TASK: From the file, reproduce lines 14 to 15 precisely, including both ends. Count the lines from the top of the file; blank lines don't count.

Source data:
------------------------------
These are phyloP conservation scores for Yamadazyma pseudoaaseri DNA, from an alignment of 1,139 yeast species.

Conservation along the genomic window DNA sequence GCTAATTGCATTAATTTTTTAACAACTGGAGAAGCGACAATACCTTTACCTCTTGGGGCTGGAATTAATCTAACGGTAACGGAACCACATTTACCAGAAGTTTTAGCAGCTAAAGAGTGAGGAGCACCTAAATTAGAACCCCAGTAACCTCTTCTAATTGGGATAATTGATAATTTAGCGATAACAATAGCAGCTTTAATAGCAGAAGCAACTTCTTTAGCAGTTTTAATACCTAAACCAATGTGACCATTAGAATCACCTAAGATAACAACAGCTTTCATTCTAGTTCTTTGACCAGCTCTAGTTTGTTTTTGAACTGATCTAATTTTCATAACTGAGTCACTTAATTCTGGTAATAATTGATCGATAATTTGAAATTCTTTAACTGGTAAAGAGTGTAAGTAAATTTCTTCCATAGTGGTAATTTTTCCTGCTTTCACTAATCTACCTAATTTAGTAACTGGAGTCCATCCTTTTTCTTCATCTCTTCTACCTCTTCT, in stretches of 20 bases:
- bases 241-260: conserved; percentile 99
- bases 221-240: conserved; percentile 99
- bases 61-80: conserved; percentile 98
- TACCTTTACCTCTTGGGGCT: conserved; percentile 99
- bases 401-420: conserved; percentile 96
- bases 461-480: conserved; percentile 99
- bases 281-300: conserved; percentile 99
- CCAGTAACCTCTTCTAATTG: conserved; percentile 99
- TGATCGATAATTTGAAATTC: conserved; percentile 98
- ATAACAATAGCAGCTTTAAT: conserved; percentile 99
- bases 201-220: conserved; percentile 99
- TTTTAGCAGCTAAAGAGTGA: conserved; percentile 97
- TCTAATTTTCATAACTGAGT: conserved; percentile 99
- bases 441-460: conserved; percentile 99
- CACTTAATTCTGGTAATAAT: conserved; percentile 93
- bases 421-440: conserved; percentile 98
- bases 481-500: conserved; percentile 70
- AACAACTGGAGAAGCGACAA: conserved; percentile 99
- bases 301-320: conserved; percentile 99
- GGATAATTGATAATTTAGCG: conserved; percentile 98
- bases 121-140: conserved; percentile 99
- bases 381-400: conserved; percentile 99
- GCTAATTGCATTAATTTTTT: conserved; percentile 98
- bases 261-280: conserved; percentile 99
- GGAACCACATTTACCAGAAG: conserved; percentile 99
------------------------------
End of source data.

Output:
- TTTTAGCAGCTAAAGAGTGA: conserved; percentile 97
- TCTAATTTTCATAACTGAGT: conserved; percentile 99